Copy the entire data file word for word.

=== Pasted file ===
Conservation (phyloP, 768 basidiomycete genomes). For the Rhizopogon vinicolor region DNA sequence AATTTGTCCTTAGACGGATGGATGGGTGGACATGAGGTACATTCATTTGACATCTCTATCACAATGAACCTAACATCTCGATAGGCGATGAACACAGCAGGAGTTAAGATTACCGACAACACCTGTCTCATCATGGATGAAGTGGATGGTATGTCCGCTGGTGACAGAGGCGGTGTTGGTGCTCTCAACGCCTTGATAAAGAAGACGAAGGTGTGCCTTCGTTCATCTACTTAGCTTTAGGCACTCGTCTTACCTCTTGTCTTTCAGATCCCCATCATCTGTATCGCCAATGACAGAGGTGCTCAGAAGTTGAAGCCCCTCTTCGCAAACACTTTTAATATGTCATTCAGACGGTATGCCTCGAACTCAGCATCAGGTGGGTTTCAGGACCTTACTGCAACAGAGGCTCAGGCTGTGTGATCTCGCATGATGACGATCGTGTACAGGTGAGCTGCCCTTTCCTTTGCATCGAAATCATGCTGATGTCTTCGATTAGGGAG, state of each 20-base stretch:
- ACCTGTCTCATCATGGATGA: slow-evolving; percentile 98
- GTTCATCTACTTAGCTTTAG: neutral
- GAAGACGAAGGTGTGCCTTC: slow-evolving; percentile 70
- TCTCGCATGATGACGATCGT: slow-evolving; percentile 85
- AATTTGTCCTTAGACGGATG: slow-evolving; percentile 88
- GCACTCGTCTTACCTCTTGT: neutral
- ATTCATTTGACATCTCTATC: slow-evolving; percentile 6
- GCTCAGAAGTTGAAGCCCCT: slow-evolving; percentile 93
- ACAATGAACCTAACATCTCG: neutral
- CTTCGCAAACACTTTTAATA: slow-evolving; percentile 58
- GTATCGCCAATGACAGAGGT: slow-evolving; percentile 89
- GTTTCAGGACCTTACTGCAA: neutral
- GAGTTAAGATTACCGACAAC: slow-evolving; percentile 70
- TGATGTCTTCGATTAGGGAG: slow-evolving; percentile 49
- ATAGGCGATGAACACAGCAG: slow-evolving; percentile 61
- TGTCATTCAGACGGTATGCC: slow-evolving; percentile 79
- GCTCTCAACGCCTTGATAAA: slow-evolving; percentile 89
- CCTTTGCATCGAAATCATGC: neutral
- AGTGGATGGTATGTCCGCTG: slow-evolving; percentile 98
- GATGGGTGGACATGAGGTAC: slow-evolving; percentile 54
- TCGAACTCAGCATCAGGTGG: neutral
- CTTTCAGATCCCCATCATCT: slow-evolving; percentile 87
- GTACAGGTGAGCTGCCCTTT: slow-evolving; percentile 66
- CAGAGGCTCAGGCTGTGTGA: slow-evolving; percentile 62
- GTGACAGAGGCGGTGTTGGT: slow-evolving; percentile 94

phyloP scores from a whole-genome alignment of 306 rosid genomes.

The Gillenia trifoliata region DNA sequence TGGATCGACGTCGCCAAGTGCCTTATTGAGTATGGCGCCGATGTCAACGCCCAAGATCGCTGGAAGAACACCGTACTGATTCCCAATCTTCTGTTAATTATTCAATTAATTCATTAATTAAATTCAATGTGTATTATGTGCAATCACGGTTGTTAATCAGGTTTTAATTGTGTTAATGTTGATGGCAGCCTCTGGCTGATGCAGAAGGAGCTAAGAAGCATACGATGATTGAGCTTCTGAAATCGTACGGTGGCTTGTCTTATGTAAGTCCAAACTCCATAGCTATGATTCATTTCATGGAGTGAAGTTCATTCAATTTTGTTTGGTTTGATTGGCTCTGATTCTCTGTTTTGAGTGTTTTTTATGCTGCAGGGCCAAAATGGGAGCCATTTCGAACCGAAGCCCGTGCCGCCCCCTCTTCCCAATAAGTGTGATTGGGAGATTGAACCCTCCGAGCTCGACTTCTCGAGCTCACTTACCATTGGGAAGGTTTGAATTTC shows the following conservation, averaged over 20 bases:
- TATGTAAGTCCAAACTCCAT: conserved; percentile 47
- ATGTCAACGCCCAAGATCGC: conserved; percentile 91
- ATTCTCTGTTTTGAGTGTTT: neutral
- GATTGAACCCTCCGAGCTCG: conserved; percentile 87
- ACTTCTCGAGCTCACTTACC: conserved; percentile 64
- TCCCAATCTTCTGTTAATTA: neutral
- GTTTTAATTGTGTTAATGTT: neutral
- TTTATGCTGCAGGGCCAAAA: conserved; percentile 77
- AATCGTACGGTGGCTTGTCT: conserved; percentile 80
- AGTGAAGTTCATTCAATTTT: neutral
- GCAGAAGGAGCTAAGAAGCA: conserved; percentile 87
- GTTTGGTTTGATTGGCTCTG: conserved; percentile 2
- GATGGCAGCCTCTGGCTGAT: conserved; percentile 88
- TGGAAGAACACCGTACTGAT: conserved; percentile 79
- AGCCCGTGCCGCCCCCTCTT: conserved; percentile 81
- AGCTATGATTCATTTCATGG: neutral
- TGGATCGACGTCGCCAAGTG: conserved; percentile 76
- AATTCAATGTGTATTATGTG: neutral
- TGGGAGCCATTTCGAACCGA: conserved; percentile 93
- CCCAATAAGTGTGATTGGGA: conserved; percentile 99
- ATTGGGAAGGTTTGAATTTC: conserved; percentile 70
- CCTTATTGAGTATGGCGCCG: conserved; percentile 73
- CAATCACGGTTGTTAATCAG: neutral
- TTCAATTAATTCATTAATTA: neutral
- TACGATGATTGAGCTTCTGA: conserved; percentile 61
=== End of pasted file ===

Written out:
Conservation (phyloP, 768 basidiomycete genomes). For the Rhizopogon vinicolor region DNA sequence AATTTGTCCTTAGACGGATGGATGGGTGGACATGAGGTACATTCATTTGACATCTCTATCACAATGAACCTAACATCTCGATAGGCGATGAACACAGCAGGAGTTAAGATTACCGACAACACCTGTCTCATCATGGATGAAGTGGATGGTATGTCCGCTGGTGACAGAGGCGGTGTTGGTGCTCTCAACGCCTTGATAAAGAAGACGAAGGTGTGCCTTCGTTCATCTACTTAGCTTTAGGCACTCGTCTTACCTCTTGTCTTTCAGATCCCCATCATCTGTATCGCCAATGACAGAGGTGCTCAGAAGTTGAAGCCCCTCTTCGCAAACACTTTTAATATGTCATTCAGACGGTATGCCTCGAACTCAGCATCAGGTGGGTTTCAGGACCTTACTGCAACAGAGGCTCAGGCTGTGTGATCTCGCATGATGACGATCGTGTACAGGTGAGCTGCCCTTTCCTTTGCATCGAAATCATGCTGATGTCTTCGATTAGGGAG, state of each 20-base stretch:
- ACCTGTCTCATCATGGATGA: slow-evolving; percentile 98
- GTTCATCTACTTAGCTTTAG: neutral
- GAAGACGAAGGTGTGCCTTC: slow-evolving; percentile 70
- TCTCGCATGATGACGATCGT: slow-evolving; percentile 85
- AATTTGTCCTTAGACGGATG: slow-evolving; percentile 88
- GCACTCGTCTTACCTCTTGT: neutral
- ATTCATTTGACATCTCTATC: slow-evolving; percentile 6
- GCTCAGAAGTTGAAGCCCCT: slow-evolving; percentile 93
- ACAATGAACCTAACATCTCG: neutral
- CTTCGCAAACACTTTTAATA: slow-evolving; percentile 58
- GTATCGCCAATGACAGAGGT: slow-evolving; percentile 89
- GTTTCAGGACCTTACTGCAA: neutral
- GAGTTAAGATTACCGACAAC: slow-evolving; percentile 70
- TGATGTCTTCGATTAGGGAG: slow-evolving; percentile 49
- ATAGGCGATGAACACAGCAG: slow-evolving; percentile 61
- TGTCATTCAGACGGTATGCC: slow-evolving; percentile 79
- GCTCTCAACGCCTTGATAAA: slow-evolving; percentile 89
- CCTTTGCATCGAAATCATGC: neutral
- AGTGGATGGTATGTCCGCTG: slow-evolving; percentile 98
- GATGGGTGGACATGAGGTAC: slow-evolving; percentile 54
- TCGAACTCAGCATCAGGTGG: neutral
- CTTTCAGATCCCCATCATCT: slow-evolving; percentile 87
- GTACAGGTGAGCTGCCCTTT: slow-evolving; percentile 66
- CAGAGGCTCAGGCTGTGTGA: slow-evolving; percentile 62
- GTGACAGAGGCGGTGTTGGT: slow-evolving; percentile 94

phyloP scores from a whole-genome alignment of 306 rosid genomes.

The Gillenia trifoliata region DNA sequence TGGATCGACGTCGCCAAGTGCCTTATTGAGTATGGCGCCGATGTCAACGCCCAAGATCGCTGGAAGAACACCGTACTGATTCCCAATCTTCTGTTAATTATTCAATTAATTCATTAATTAAATTCAATGTGTATTATGTGCAATCACGGTTGTTAATCAGGTTTTAATTGTGTTAATGTTGATGGCAGCCTCTGGCTGATGCAGAAGGAGCTAAGAAGCATACGATGATTGAGCTTCTGAAATCGTACGGTGGCTTGTCTTATGTAAGTCCAAACTCCATAGCTATGATTCATTTCATGGAGTGAAGTTCATTCAATTTTGTTTGGTTTGATTGGCTCTGATTCTCTGTTTTGAGTGTTTTTTATGCTGCAGGGCCAAAATGGGAGCCATTTCGAACCGAAGCCCGTGCCGCCCCCTCTTCCCAATAAGTGTGATTGGGAGATTGAACCCTCCGAGCTCGACTTCTCGAGCTCACTTACCATTGGGAAGGTTTGAATTTC shows the following conservation, averaged over 20 bases:
- TATGTAAGTCCAAACTCCAT: conserved; percentile 47
- ATGTCAACGCCCAAGATCGC: conserved; percentile 91
- ATTCTCTGTTTTGAGTGTTT: neutral
- GATTGAACCCTCCGAGCTCG: conserved; percentile 87
- ACTTCTCGAGCTCACTTACC: conserved; percentile 64
- TCCCAATCTTCTGTTAATTA: neutral
- GTTTTAATTGTGTTAATGTT: neutral
- TTTATGCTGCAGGGCCAAAA: conserved; percentile 77
- AATCGTACGGTGGCTTGTCT: conserved; percentile 80
- AGTGAAGTTCATTCAATTTT: neutral
- GCAGAAGGAGCTAAGAAGCA: conserved; percentile 87
- GTTTGGTTTGATTGGCTCTG: conserved; percentile 2
- GATGGCAGCCTCTGGCTGAT: conserved; percentile 88
- TGGAAGAACACCGTACTGAT: conserved; percentile 79
- AGCCCGTGCCGCCCCCTCTT: conserved; percentile 81
- AGCTATGATTCATTTCATGG: neutral
- TGGATCGACGTCGCCAAGTG: conserved; percentile 76
- AATTCAATGTGTATTATGTG: neutral
- TGGGAGCCATTTCGAACCGA: conserved; percentile 93
- CCCAATAAGTGTGATTGGGA: conserved; percentile 99
- ATTGGGAAGGTTTGAATTTC: conserved; percentile 70
- CCTTATTGAGTATGGCGCCG: conserved; percentile 73
- CAATCACGGTTGTTAATCAG: neutral
- TTCAATTAATTCATTAATTA: neutral
- TACGATGATTGAGCTTCTGA: conserved; percentile 61